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William and Imran Khan remember speaking of PM’s political ambitions with Diana

The Duke and Duchess of Cambridge met Mr Khan on the second day of their five-day royal tour of the region.

The Duke and Duchess of Cambridge with the Prime Minister of Pakistan Imran Khan (Owen Humphreys/PA)
The Duke and Duchess of Cambridge with the Prime Minister of Pakistan Imran Khan (Owen Humphreys/PA)

By Emma Bowden, PA, in Pakistan

The Duke of Cambridge and Pakistan’s prime minister Imran Khan have reminisced about the ex-test cricketer speaking of his political ambitions more than 20 years ago.

The duke told how everyone laughed at a gathering in Richmond-upon-Thames, south west London, in 1996 when Mr Khan announced his ambition of becoming prime minister to William and his mother Diana, Princess of Wales.

The former international cricketer was a friend of Diana, who had taken the young duke to visit him and his then wife, Jemima Goldsmith.

The pair were reunited on Tuesday in Pakistan as William and the Duchess of Cambridge met Mr Khan on the second day of their five-day royal tour of the region, at the Prime Minister’s official home in the capital Islamabad.

William and Kate are the first royals to visit the Commonwealth country in the premiership of Mr Khan, following his election last year.

Mr Khan recalled a conversation with William about his ambitions of becoming prime minister during their meeting.

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Diana, Princess of Wales (second right) with Imran Khan (left), Jemima Khan and Lady Annabel Goldsmith (right) at Imran’s Cancer Hospital in Lahore, Pakistan in 1996 (PA)

On his younger aspirations of becoming a cricketer, Mr Khan said: “When I went with my mother to see a Test match.

“My cousin was playing and he scored a century and I told my mother I wanted to be a Test cricketer.

“I never realised how difficult it was to eventually become one.

“Similarly, when I told you that I wanted to succeed I didn’t realise it would take me 22 years.”

The duke replied: “Sure. It’s not so easy.”

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Imran Khan playing for Pakistan against England at Lords in 1982.

Kate, wearing white trousers by the Pakistani designer Maheen Khan, an emerald green tunic by Catherine Walker, said: “You stuck with it.”

The duchess also opted by a navy patterned scarf by another local designer Satrangi and earrings by Zeen – a Pakistani jeweller whose earrings she has worn in the past.

Diana visited a cancer hospital in Lahore as a guest of Mr Khan and his then wife, Jemima Goldsmith, in May 1997 – just three months before she died.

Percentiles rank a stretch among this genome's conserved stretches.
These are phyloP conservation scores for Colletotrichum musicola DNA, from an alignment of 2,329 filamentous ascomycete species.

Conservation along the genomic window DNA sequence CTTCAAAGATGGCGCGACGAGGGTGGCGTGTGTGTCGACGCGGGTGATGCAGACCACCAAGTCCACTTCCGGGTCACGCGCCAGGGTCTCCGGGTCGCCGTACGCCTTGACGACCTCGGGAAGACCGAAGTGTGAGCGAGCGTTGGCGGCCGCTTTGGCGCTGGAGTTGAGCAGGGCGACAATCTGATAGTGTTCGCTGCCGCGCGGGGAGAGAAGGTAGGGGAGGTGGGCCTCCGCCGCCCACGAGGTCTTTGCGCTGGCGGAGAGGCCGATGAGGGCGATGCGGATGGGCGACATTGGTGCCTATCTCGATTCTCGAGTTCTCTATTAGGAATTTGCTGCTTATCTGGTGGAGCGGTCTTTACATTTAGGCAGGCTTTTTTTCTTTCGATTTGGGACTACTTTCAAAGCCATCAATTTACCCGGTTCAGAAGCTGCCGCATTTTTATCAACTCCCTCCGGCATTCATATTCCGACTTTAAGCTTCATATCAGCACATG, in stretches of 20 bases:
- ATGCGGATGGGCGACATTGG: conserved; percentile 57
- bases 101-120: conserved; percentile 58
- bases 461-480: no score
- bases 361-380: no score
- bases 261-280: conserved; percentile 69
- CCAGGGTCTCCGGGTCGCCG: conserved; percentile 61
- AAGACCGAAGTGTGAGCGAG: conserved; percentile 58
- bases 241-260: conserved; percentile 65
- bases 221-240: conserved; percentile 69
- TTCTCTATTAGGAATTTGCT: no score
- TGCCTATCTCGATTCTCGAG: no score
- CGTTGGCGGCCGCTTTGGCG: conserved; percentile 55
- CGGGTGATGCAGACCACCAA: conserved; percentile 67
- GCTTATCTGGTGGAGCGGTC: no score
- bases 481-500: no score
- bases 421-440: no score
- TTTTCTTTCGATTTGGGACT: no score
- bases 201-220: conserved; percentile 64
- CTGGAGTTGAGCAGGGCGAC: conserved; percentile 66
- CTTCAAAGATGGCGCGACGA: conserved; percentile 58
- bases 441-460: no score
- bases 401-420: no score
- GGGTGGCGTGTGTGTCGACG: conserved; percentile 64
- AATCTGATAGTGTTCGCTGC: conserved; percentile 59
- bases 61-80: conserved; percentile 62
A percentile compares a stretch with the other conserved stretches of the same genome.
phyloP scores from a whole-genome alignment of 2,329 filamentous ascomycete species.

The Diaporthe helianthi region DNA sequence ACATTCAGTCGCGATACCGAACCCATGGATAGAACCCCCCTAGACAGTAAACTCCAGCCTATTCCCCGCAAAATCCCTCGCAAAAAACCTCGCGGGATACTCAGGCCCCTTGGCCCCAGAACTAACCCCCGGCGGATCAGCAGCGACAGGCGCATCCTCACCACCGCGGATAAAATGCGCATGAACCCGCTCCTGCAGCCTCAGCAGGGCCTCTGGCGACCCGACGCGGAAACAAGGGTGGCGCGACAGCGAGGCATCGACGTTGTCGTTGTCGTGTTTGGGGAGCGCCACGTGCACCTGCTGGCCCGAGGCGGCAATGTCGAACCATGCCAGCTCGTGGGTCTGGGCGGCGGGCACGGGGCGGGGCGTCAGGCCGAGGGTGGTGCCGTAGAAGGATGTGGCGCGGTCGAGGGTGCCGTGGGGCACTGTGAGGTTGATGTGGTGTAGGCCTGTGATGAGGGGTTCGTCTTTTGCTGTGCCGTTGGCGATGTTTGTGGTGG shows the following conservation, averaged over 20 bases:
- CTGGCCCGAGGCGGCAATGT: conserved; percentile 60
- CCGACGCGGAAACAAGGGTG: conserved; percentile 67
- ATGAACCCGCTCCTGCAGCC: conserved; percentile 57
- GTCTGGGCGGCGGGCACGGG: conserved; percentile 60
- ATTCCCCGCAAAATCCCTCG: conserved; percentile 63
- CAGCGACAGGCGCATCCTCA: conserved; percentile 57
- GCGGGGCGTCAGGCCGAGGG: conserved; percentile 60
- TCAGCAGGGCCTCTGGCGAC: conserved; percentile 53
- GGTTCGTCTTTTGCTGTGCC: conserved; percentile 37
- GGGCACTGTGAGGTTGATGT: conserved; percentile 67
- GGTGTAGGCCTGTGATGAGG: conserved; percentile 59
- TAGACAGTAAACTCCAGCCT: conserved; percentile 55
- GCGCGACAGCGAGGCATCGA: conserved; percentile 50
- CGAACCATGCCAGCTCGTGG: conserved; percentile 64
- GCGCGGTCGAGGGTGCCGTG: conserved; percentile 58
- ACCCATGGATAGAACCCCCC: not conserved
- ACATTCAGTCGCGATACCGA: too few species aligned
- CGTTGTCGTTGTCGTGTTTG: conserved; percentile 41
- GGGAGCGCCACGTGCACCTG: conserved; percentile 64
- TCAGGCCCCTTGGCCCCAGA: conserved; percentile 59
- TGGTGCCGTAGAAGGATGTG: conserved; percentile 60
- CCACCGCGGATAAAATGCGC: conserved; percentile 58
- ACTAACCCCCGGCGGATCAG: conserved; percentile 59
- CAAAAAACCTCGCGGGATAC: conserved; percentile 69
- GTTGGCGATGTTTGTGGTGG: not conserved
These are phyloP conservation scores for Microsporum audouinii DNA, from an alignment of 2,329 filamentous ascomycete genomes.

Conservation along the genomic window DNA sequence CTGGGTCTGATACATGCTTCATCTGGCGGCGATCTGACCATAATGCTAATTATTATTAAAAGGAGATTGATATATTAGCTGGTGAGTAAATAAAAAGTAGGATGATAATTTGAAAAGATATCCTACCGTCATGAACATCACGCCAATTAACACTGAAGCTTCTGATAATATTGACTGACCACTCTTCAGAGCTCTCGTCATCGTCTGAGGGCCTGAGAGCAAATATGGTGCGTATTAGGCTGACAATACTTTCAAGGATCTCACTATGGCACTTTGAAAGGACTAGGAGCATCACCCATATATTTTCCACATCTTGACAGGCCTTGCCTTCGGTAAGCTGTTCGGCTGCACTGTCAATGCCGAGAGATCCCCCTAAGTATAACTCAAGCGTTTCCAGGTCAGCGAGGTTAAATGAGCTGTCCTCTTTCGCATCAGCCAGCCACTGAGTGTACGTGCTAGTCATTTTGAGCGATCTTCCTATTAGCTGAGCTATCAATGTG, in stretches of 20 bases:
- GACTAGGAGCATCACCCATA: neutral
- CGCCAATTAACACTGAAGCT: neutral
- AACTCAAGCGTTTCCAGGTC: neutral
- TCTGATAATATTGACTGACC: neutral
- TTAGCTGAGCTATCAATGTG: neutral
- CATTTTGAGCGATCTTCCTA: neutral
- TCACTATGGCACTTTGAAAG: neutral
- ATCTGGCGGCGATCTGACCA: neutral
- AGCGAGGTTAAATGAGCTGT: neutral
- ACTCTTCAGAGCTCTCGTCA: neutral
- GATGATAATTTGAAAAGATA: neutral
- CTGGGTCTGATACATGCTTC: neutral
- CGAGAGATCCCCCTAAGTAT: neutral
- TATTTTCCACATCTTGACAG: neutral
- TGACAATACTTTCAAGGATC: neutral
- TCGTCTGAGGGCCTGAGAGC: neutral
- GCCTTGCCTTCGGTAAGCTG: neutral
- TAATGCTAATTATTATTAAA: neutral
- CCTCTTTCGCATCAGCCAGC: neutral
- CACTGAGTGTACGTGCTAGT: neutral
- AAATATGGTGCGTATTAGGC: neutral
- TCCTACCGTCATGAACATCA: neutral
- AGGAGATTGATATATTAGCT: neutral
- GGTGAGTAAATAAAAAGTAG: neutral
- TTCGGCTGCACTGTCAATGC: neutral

William and Kate were also scheduled to attend a private lunch with the Prime Minister.

Earlier on Tuesday they met with President Arif Alvi and first lady Samina Alvi.

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The Duchess of Cambridge during an official meeting with the President of Pakistan Arif Alvi

Welcoming the couple on their first tour of the country, the 70-year-old president recalled running along Victoria Road in Karachi to catch a glimpse of the Queen during her 1961 State Visit.

“It was miraculous to see her,” he told William, who spoke of the Prince of Wales’s visit to Pakistan in 2006.

The duke and duchess began their first full day of engagements by visiting a school in Islamabad, where the duke fondly remembered his mother with a group of students.

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The Duke and Duchess of Cambridge during a visit to a school in central Islamabad (Ian Vogler/Daily Mirror/PA)

One of the students at the government-run school, 14-year-old Aima, told the duke that the students were “big fans of your mother”.

“Oh that’s very sweet of you,” William replied.

“I was a big fan of my mother too. She came here three times. This is my first time and it is very nice to be here and meet you all.”

William and Kate will end their second day in Pakistan at an evening reception hosted by Thomas Drew, the British High Commissioner to Pakistan.

The duke will make a speech at the event, where he is expected to say that the UK will continue to support the Commonwealth country as a “key partner and friend” during a visit which hopes to strengthen ties between the two nations.

“We share unique bonds and so it will always be in our best interests for Pakistan to succeed,” the duke is expected to say.

“You can always rely on the UK to keep playing an important role as a key partner and friend.”

PA

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